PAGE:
“It’s a mystery,” Polk County Police Chief Kenny Dodd said. “We’re baffled. Usually when there’s an explosion like this, it sucks all the oxygen out and there’s no fire. This was a big explosion and a big fire.”
James Thomas Sharp, 33, and Charles Franklin Wells Jr., 18, were killed in an explosion and fire that occurred in a workshop and garage building located about 200 feet behind Sharp’s home at 1025 Young’s Farm Road at about 12:18 a.m. Monday.
Wells lived at 3645 Buchanan Highway in Cedartown and had come over to help Sharp move something out of a truck, according to police.
Dodd said police do not know what they were moving, but that the workshop was more of a storage space containing antique furniture and Christmas decor.
He said Sharp’s wife and children were in the nearby home at the time of the explosion but were unharmed.
Among the first on the scene was Randy Winkles, chief of Station 7 of the Polk County Volunteer Fire Department.
He lives in the area and the fire station is right down the road from where the fire happened.
“He was there within a matter of minutes,” Dodd said. “He said when he arrived the building was already destroyed.”
The federal Bureau of Alcohol, Tobacco, Firearms and Explosives sent an investigator with expertise in post-blast incidents.
However, after hours of sifting through the debris with the help of a backhoe, investigators still had found no cause for the explosion.
“The ATF guy is baffled too,” Dodd said. “We do know there were no liquids in there, nothing flammable, no propane, no natural gas. So it’s just kind of a mystery to us right now.”
Dodd said typically an explosion would leave evidence as to its cause, but the fire that followed the explosion has hampered that search.
“Any evidence could have been destroyed in the fire,” Dodd said.
Dodd also said the department has officially ruled out a methamphetamine explosion because there is no evidence to suggest that as a possibility.
The bodies of the two men have been sent to the Georgia Crime Lab for autopsies.
The State Fire Marshall’s Office will be handling the hands-on portion of the investigation because that office has an arson expert and the local police department does not, according to Dodd.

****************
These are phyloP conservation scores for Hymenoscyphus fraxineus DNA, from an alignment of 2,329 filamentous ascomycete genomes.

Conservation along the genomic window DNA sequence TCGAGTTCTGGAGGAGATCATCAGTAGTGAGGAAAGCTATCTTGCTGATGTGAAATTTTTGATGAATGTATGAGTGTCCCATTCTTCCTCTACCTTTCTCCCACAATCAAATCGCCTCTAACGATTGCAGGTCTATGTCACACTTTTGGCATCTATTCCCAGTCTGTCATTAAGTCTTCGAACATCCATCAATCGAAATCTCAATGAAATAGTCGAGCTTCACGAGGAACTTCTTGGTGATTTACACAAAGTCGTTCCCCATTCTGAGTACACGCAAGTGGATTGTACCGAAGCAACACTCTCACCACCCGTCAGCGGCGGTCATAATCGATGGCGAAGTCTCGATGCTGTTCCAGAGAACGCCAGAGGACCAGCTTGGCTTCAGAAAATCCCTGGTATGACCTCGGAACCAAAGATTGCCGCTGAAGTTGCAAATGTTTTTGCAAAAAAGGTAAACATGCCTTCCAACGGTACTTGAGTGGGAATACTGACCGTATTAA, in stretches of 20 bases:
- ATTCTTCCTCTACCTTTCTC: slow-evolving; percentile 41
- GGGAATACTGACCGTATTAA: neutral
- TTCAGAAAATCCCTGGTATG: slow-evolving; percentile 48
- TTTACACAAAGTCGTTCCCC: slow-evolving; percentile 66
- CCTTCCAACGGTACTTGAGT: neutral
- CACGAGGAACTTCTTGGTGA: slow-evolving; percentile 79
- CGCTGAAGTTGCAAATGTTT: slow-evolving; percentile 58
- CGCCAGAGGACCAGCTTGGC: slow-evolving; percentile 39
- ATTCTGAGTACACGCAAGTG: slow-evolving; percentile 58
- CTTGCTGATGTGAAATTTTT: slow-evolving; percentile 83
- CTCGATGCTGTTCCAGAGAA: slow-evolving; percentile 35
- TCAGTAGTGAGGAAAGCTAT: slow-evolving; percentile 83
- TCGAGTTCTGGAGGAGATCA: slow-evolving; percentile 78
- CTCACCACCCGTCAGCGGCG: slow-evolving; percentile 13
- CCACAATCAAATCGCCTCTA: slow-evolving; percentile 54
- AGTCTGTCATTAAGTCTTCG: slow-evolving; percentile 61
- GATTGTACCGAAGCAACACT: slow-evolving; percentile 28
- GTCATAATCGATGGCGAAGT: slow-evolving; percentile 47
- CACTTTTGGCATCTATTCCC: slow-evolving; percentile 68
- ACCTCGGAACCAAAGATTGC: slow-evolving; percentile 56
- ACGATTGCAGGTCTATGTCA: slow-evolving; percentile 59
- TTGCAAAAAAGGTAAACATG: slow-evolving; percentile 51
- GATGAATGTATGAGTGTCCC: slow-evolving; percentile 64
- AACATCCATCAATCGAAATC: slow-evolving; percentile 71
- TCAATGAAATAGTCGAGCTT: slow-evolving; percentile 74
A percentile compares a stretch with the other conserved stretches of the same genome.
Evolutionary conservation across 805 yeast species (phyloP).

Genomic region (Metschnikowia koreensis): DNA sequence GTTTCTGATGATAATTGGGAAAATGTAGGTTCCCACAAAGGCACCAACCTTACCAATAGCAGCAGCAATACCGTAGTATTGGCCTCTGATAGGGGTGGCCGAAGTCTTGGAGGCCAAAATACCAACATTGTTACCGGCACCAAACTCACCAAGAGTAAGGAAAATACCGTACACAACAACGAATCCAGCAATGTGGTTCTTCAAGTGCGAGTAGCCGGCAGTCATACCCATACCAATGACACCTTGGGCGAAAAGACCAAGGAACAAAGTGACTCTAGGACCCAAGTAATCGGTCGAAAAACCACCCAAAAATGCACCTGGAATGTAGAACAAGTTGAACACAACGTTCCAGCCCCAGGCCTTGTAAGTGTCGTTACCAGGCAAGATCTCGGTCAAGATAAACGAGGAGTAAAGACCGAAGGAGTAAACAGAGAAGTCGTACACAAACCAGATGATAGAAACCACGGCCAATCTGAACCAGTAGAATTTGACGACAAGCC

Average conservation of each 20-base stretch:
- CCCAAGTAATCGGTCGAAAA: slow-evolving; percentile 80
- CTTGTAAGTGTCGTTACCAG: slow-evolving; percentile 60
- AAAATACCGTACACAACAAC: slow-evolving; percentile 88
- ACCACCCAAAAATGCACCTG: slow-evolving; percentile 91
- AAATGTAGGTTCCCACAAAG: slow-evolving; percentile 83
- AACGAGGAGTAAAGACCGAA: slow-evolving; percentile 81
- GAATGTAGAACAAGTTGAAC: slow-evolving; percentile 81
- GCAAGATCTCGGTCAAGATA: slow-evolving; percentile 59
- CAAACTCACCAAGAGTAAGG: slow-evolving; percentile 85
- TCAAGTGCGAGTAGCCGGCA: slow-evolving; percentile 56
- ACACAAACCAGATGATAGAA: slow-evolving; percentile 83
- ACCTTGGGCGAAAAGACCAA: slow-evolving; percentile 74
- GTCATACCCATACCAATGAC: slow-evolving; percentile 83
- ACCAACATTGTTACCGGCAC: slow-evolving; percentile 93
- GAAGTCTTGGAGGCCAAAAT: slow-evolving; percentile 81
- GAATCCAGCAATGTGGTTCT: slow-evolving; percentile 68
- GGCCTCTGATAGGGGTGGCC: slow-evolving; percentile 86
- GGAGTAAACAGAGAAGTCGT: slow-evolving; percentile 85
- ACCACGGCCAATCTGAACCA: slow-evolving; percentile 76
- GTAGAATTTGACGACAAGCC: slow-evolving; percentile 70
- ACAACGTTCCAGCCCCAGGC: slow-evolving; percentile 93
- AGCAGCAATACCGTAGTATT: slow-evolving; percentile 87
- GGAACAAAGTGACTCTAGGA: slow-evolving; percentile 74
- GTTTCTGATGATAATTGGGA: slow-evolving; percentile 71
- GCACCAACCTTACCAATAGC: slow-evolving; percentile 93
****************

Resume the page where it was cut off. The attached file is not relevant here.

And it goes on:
He said his department will continue to take the lead in the investigation into the blaze, coordinating efforts and information from the Fire Marshall’s office, the ATF expert, insurance officials and the state crime lab.
“Hopefully, we’ll get something out of the crime lab,” Dodd said.
However, while the cause of deaths will probably be released rather quickly, Dodd said it is unknown how long the crime lab will take to find and study the type of evidence police need to solve the mystery of the explosion and fire, if that evidence even exists.
The chief also hopes Sharp’s wife will be able to talk to police after she deals with the trauma of the incident and provide them with some new clues.
Dodd said the initial blast blew out the walls of the building, and then the roof came down.
“It threw debris approximately 100 yards, so it was a massive explosion,” Dodd said.
Matt Crawford, 18, lives nearby. The cousin of Wells, one of the two men killed, Crawford told The Atlanta Journal-Constitution that he “heard an explosion, so I took off from my house and ran over here. I was the first one here.”
Crawford said that when he got there, he could hear the victims yelling for help but could not rescue them from the burning structure.
Another neighbor, Tony Summerville, said the Sharps had only lived in the house for a few months but “were good neighbors.”
“It’s terrible,” he said. “It’s a tragedy any way you slice it.”
Mike Morris and John Spink of the Atlanta Journal-Constitution contributed to this report.